In the three years since his critically acclaimed sophomore effort, good kid, m.A.A.d city, Kendrick Lamar has become more mature, more aware of his goals as a role model and more focused on his mission to spread knowledge — all of which he accomplishes through the concoction of abrasive and cheerful sounds on his latest album, To Pimp a Butterfly. The alternation between more uplifting songs and more emotional songs reflects Lamar’s interior conflict and confusion about how the black community fares — especially in the music industry.
While “Wesley’s Theory” starts off with a jaunty sample of Jamaican soul singer Boris Gardner, the next track, “For Free?,” jumps into a heavy rap that touches on the perils of the black man, filling the fast rap flow with pure, bold passion.
“Oh America, you bad bitch, I picked cotton that made you rich. Now my dick ain’t free,” Lamar screams in “For Free?.”
Lamar continued his message on the next track, stepping away from hard fast, rap and into a funkier atmosphere in “King Kunta”. Using Kunta Kinte as a point of inspiration, Lamar once again connects race and fame. His messages come together through the synergy between Lamar’s lyrical delivery and his accompanying beats.
He takes you from the battleground of “For Free?” to a nice, long drive through the city with Snoop Dogg in “Institutionalized,” then to a pit of anguish with “u”. In “u,” his palpable despair is almost terrifying, a polar opposite from the mood of “i.” Though the slow jazz and SZA’s voice are meant to soothe and distract from Lamar’s pain, the lyrical power overshadows the musical value, making it difficult to listen to casually.
The next track thankfully takes its listeners out of the manic depression in “u” and places them in an optimistic world with “Alright.” The lighter, jazzy hip-hop does not distract from the theme of race that Lamar shares through his line “Alls my life I had to fight,” referencing Alice Walker’s Pulitzer Prize-winning novel, “The Color Purple.” Lamar briefly puts his anguish to rest with this track by acknowledging that with God’s help, everything will, in fact, be “Alright”.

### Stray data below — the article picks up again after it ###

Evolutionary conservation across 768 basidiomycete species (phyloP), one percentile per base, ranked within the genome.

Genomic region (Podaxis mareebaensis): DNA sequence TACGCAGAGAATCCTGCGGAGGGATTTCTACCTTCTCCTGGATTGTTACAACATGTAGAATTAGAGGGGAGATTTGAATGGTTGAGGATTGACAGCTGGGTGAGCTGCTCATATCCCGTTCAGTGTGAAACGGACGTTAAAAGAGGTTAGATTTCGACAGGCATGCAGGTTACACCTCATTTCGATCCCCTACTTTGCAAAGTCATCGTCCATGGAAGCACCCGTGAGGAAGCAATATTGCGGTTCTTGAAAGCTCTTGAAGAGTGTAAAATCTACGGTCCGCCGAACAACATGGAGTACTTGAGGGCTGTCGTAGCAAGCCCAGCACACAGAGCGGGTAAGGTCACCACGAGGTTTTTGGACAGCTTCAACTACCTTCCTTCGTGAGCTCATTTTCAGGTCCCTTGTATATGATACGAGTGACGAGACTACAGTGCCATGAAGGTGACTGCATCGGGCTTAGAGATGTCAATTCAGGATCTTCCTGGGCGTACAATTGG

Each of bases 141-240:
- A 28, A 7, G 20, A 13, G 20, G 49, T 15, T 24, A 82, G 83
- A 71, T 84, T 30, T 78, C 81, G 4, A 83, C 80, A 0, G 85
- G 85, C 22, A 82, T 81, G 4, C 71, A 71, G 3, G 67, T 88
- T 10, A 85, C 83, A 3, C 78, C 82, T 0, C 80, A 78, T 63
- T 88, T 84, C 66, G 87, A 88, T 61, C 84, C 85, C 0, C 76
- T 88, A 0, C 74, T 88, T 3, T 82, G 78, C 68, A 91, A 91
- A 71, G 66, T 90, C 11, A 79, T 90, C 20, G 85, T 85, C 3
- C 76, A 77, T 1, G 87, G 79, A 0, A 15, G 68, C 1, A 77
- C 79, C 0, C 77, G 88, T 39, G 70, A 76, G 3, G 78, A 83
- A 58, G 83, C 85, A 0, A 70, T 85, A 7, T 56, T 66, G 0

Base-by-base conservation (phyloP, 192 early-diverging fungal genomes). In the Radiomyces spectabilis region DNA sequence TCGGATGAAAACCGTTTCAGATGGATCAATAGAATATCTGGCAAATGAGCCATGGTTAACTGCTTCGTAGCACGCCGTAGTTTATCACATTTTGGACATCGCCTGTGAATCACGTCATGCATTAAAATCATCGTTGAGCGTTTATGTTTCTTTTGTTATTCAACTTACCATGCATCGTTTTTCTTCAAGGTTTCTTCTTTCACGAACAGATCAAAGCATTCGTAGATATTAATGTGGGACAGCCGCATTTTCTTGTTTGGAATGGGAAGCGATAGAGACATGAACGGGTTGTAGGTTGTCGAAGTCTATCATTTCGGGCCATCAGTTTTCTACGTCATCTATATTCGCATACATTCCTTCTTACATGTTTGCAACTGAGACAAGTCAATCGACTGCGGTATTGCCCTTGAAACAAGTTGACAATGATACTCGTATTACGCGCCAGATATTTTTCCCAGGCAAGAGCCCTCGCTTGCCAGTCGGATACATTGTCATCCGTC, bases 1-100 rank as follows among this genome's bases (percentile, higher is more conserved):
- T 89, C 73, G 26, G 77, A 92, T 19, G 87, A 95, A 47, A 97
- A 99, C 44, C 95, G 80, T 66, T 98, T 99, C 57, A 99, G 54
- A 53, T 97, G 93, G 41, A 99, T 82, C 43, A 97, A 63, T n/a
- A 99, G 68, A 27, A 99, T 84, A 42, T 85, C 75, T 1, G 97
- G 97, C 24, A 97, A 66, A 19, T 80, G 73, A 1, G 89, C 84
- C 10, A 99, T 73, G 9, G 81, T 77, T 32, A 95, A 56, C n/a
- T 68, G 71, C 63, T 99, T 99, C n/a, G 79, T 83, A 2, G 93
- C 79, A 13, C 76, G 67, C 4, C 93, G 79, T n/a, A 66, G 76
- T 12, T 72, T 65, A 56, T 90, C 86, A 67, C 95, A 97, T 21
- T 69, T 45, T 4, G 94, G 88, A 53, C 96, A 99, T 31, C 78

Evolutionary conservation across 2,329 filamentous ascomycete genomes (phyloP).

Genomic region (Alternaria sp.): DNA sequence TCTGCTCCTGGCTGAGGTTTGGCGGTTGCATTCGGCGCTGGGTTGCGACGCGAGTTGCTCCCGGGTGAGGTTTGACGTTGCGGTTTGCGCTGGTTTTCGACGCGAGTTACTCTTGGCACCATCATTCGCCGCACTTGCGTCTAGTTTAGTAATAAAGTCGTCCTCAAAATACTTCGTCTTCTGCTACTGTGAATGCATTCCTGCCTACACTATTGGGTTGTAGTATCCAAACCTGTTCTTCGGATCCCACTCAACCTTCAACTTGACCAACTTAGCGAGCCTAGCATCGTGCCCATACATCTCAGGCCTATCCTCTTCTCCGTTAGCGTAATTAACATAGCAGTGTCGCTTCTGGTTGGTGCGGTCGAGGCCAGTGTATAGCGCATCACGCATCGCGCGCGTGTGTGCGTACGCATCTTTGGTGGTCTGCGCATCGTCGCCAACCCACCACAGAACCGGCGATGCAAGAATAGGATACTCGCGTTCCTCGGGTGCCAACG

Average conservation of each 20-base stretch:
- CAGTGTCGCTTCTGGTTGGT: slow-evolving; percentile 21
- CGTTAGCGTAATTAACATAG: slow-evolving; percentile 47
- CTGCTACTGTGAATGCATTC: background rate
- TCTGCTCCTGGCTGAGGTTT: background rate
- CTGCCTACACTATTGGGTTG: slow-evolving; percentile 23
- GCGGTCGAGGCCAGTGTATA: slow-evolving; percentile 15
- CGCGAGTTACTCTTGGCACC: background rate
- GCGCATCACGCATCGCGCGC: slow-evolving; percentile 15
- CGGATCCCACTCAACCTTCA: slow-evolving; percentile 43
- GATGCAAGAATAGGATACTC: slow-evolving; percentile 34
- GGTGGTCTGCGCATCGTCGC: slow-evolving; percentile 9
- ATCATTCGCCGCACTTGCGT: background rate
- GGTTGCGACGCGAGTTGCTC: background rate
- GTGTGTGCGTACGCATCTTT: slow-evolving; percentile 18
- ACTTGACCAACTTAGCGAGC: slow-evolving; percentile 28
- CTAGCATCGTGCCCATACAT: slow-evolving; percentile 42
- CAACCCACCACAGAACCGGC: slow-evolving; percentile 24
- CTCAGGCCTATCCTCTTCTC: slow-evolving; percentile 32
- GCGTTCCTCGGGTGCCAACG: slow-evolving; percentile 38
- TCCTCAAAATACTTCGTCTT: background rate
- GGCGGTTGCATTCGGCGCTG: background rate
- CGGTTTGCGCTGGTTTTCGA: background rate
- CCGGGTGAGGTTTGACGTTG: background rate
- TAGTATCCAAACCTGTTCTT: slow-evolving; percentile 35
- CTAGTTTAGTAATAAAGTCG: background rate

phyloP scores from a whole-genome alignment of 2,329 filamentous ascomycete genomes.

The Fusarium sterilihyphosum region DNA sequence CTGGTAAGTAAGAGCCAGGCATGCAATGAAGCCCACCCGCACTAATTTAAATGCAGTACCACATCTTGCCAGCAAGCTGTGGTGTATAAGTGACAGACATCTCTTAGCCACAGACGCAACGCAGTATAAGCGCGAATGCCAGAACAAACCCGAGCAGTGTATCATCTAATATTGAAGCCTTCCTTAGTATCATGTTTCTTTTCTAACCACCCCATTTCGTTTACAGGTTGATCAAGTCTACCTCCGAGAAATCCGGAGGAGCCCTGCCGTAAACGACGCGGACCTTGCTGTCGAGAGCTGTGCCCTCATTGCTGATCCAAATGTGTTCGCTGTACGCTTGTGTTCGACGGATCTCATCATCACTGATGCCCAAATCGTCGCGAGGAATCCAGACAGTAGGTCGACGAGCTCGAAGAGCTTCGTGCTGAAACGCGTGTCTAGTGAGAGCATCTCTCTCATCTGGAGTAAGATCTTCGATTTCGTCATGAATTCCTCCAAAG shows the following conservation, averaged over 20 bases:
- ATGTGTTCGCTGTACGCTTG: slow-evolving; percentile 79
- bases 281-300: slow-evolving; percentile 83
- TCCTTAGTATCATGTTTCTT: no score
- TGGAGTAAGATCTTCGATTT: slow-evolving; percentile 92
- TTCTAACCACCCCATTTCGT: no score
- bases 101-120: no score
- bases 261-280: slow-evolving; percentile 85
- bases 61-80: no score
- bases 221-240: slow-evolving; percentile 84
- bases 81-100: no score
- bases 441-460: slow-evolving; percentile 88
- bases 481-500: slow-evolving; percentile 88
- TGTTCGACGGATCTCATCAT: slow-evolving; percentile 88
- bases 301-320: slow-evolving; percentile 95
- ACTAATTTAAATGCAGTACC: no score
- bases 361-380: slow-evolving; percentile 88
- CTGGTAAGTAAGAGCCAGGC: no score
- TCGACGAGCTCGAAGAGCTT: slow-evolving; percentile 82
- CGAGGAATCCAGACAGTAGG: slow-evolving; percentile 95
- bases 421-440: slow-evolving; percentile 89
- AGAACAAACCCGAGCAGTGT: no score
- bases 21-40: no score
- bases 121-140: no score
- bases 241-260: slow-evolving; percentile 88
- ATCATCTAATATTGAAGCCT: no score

Yet the pain returns with a brutal force in “The Blacker the Berry.” Lamar screams about the hypocrisy and lack of respect the black community faces. With lyrics such as “You sabotage my community, makin’ a killin’ / You made me a killer, emancipation of a real nigga,” the artist’s frustration puts us all in the ring. He screams about real problems that have plagued the nation, and he concludes that everyone either end ups fighting or pointing fingers.
The artist’s mission to uplift and change society becomes apparent in his penultimate track, “i,” one of the most pop-esque songs Lamar could possibly be responsible for. “i” cherishes self-worth and unity — messages also revealed in the most jaw-dropping track on the album, “Mortal Man,” which Lamar uses to bring the album to a close: a perfect 12-minute conclusion dissecting each theme found in the album.
The rapper asks, “When the shit hit the fan, is you still a fan?” as he references leaders such as Moses, Michael Jackson, Nelson Mandela and Martin Luther King Jr., who all suffered abandonment throughout their journeys.
Lamar highlights the issues society is forced to face, and he provides insight into how we can make it better. But just like everyone else, he still has his fair share of unanswered questions, which he ponders with the help of his idol Tupac Shakur. Lamar reaches through the heavens to seamlessly mix audio clips of Shakur’s interviews, emphasizing the importance of spreading positivity — a message for which Tupac is notorious.
After spending years concretizing his opinions on the black community in the music industry, Lamar has finally graced his anxious audience with a 16-track album of passion, movement and inspiration. The release date may have come as a surprise, but the talent that went into the album most certainly wasn’t.
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